None was licensed by Illinois as a home health company. None was subject to periodic state surveys. All profited at the expense of taxpayers and patients.
Historically, physician-staffing companies played minor roles in home health care, relegated to certifying patients for Medicare.
“Physician staffing companies are not licensed as home health agencies because they are not providing home health services,” a Public Health Department spokeswoman said.
But the Tribune found a new breed of profiteers has popped up in recent years, focused solely on home care while billing Medicare for repeated examinations, prescriptions and medical diagnostic tests.
Those types of firms can play a central role when there’s fraud. The Chicago area has more physician-staffing businesses convicted of health crimes than any metropolitan area nationally, according to a Tribune analysis of every federal case involving home health care fraud from the last three years.
Under the regulatory loophole, Mobile Doctors was not required to obtain a home health license or subjected to state oversight, despite conducting in-home examinations and providing diagnostic care to tens of thousands of patients across six states.
Owner Dike Ajiri, a former collegiate rugby player, rented a nondescript brick building on North Elston Avenue in 2008 and partnered with 300 home health companies to examine and certify patients for Medicare-paid care.
His go-to physician was Koroma, one of 19 Chicago-area physicians convicted of felony home health crimes in the last five years, the Tribune found.
“Dr. Koroma has been invaluable in his willingness to sign orders,” Ajiri wrote in a 2009 staff email. “He has also been willing to sign various orders for various things which we could not get the primary doctor to sign.”
In 2012, for instance, Koroma purportedly conducted 4,176 in-home visits that spanned from 40 to 75 minutes, according to Medicare claims data. If true, Koroma visited an average of 11 patients every day, including weekends and holidays.
Federal billings also reflect Koroma’s approval for 3,700 ultrasound tests, which federal prosecutors charged were largely conducted to drive up profits for Mobile Doctors.
Koroma, 68, was found guilty by a jury of two felony counts of health care fraud involving Medicare and two felony counts of making false statements; he was sentenced last year to 40 months in prison. Since he never became a U.S. citizen, he is expected to be deported after his prison term to Sierra Leone.
Ajiri pleaded guilty in 2015 to a felony count of health care fraud involving Medicare, was sentenced to 15 months in federal prison and ordered to pay $1.8 million in restitution.
Even when companies are licensed as home health agencies, regulatory oversight has been needlessly fragmented between federal and state agencies, which often failed to share case information involving violations, enforcement records show.
State health department oversight focuses primarily on administrative paperwork rules and pays little attention to financial fraud, which is delegated to federal oversight.
Inspections occur every three years, long enough for home health companies to collect millions of public dollars and disappear without warning.
That’s how the state issued a clean bill of health to a home health agency that is linked to a federal criminal investigation.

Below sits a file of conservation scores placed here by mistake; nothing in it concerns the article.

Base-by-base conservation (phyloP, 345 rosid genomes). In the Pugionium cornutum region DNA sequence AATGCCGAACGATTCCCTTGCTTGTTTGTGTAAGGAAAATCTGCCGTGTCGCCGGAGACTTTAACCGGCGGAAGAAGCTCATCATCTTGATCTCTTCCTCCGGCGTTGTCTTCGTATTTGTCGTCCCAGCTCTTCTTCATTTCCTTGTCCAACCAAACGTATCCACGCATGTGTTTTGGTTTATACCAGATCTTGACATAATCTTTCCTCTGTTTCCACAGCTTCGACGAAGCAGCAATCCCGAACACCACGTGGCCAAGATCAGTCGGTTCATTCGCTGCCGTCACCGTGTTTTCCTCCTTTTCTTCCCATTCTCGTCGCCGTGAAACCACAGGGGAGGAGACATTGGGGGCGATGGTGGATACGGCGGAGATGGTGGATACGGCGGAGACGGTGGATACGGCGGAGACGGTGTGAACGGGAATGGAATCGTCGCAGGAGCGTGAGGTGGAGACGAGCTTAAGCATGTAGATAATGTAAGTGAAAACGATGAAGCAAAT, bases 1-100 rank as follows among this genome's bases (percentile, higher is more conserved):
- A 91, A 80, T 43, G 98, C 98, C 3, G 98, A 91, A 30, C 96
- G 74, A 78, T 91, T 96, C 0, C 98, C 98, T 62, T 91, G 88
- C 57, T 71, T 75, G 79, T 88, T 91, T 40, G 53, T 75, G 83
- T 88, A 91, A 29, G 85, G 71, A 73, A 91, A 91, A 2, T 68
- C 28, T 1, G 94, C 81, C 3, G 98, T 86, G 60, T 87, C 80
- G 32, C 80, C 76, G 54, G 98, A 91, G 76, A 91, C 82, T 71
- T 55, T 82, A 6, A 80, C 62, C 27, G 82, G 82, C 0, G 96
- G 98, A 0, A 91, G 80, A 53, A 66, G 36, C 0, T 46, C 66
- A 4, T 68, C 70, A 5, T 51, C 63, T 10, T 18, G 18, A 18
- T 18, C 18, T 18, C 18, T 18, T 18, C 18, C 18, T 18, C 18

In 2013, the owners of Pro Vita Home Care in Lincolnwood closed up and disappeared after federal regulators demanded repayment of millions of dollars that allegedly were improperly paid by Medicare, federal records show.
FBI officials launched an investigation. But one of the Pro Vita owners purchased the license of an existing home health agency located just 2 miles away and reopened as Lincoln Park Home Health Care in Chicago, state and federal enforcement records show.
State public health officials, who were unaware of the federal investigation, also searched for the whereabouts of the owners who had failed to renew the Pro Vita license.
But as one arm of the Public Health Department searched for the owners, another arm of the department readily approved the license transfer, state records show.
Detection should have been easy. On the application for a new license, under previous experience, an owner and several staff members listed their years of work at the abandoned company.
As a result of the Tribune finding, public health officials said they plan to modify state regulations to require a more thorough background check on previous employment.
Each year on average, at least half a dozen home health businesses are abandoned without notice, the whereabouts of owners unknown, state records show.
Unlike other major branches of health care, which use the web to provide information on enforcement actions and surveys, oversight of Illinois home health care is conducted largely without public notification.
Instead, the public is required to file a formal public records request to view even basic information about a home health business, such as ownership, enforcement history and quality rankings. Requests can take weeks to fill.
The Tribune filed multiple requests to obtain even aggregate statistics, such as how many surveys and complaint investigations are conducted each year.
Each year, health department officials survey about 163 businesses and conduct 53 complaint investigations. Officials substantiated minor violations, on average, in less than 1 in 5 cases, which were resolved with written plans of correction.
A department spokeswoman acknowledged that “no major enforcement actions have been taken against home health agencies” in the last five years.